Perception in business + mental health

Even though I took Friday and Monday off to go to a music festival this weekend, when I woke up Tuesday morning, I was in a really negative headspace and knew it was best to work from home. Nevertheless, I felt obligated to go in for a full day because of the perception people get. Perception is everything in business. Even though staying home meant I would have been significantly more productive and able to get into the right headspace for the following day, I went into the office. Because of this, I’ve started Wednesday in a negative headspace and it’s been difficult to get my mind right.

To me, this is one of the hardest parts of tackling mental health issues. All of it compounds on itself, making it even more difficult to get your mind in the right space. I’ll convince myself to stay home, then stress about the perception and decide to go in, then decide I’m not in the right headspace and it’s best to stay home, then decide to go in. And the downward spiral continues. This ends up taking up a lot of time in the morning and I always end up getting into the office about 30 minutes late on these days (which then stresses me out even more).

I used to think everyone experiences anxiety like this and it wasn’t until recently that I realized this is not normal. Since then, it’s become harder for me to decide to stay home because I recognize that most people don’t understand what I’m going through and how staying home is actually best for everyone. Even after being open with my boss (and her boss) about everything, there’s still a lack of understanding. Often times when I talk to my boss (or her boss) about it, they ask when I’ll be better. There’s no way to put a timeline on becoming healthy. Each person’s journey is unique and it’s important for leaders in business to advocate for health over the business needs.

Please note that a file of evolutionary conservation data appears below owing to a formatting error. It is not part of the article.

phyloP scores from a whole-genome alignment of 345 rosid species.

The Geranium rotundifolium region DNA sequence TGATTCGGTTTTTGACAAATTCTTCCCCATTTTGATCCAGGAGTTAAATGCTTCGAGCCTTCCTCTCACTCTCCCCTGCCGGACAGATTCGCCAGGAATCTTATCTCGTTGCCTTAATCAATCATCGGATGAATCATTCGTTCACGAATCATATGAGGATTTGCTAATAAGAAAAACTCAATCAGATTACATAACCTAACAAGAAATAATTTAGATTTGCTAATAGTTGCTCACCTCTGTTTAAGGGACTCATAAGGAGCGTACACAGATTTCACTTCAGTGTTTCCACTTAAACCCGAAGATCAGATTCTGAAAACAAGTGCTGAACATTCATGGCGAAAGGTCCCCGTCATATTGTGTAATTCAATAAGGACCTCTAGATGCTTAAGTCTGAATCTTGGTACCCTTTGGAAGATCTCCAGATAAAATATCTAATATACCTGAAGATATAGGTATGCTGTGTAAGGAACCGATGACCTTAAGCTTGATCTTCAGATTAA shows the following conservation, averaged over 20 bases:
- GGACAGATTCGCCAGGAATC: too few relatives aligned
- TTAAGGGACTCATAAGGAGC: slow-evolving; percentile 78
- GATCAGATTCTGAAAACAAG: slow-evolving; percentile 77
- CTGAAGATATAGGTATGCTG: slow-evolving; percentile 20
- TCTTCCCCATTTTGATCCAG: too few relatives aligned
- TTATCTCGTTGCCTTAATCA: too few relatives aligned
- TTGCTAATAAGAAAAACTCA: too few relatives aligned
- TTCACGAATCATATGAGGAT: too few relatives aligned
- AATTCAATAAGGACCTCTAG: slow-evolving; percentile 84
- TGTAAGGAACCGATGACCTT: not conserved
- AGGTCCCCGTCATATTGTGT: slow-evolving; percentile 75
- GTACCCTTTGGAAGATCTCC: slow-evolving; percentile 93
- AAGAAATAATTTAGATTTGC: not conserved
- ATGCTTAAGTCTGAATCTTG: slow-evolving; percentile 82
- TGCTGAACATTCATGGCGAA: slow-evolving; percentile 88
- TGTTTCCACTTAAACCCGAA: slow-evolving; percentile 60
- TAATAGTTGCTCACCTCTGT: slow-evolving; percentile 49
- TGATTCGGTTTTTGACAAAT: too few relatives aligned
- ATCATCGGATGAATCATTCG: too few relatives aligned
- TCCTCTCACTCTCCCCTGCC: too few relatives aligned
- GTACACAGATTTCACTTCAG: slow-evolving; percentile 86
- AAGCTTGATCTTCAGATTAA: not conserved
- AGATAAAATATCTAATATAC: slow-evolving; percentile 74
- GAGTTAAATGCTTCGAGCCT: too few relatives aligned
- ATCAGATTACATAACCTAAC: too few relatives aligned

I am so grateful to have mentors that support me advocating for mental and physical health. Unfortunately, my mentors are not in my direct line of leadership so I’ve had an uphill battle to educate those above me. What really got me though, was when I provided a doctor’s note to have more flexible hours and my company said that this was a “preference” and not a valid medical reason. WHAT?! Now I’m going through this extremely long process with my company to prove that my needs fall under the American Disabilities Act. I have to work with Kaiser on being able to release my medical records so my company can evaluate whether the request to work from home is valid. Meaning, I have to disclose confidential information even after 2 doctors provided notes saying this request is medically necessary.  This blows my mind!

Has anyone else had to go through something like this?

2 thoughts on “Perception in business + mental health

  1. Mike Campbell

    Katie,

    first, I understand your struggle and hope you can navigate it successfully. Physical and mental health are so closely related.

    Second, in terms of workplaces, this is a tough one. As we transition from physical goods and manufacturing to more of an information based society, the norms around where the work occurs are changing. And the culture of organizations, which translates to how they operate, is a sensitive topic due to the reality that it’s a group of people trying to get things together. And groups of people watch what each other is doing.

    I hope you can navigate through the forces at play here to find the balance you’re looking for.

    -Mike

    Liked by 1 person

    1. Katie Chavannes

      Thanks, Mike!

      You make a great point about how the norms of work are changing as we become more data and information driven. Something else to note is the shift to dual-income households and no longer having someone home all the time to take care of the responsibilities outside of work. It’ll be interesting to see how organizational cultures shift to accommodate these societal changes.

      Like

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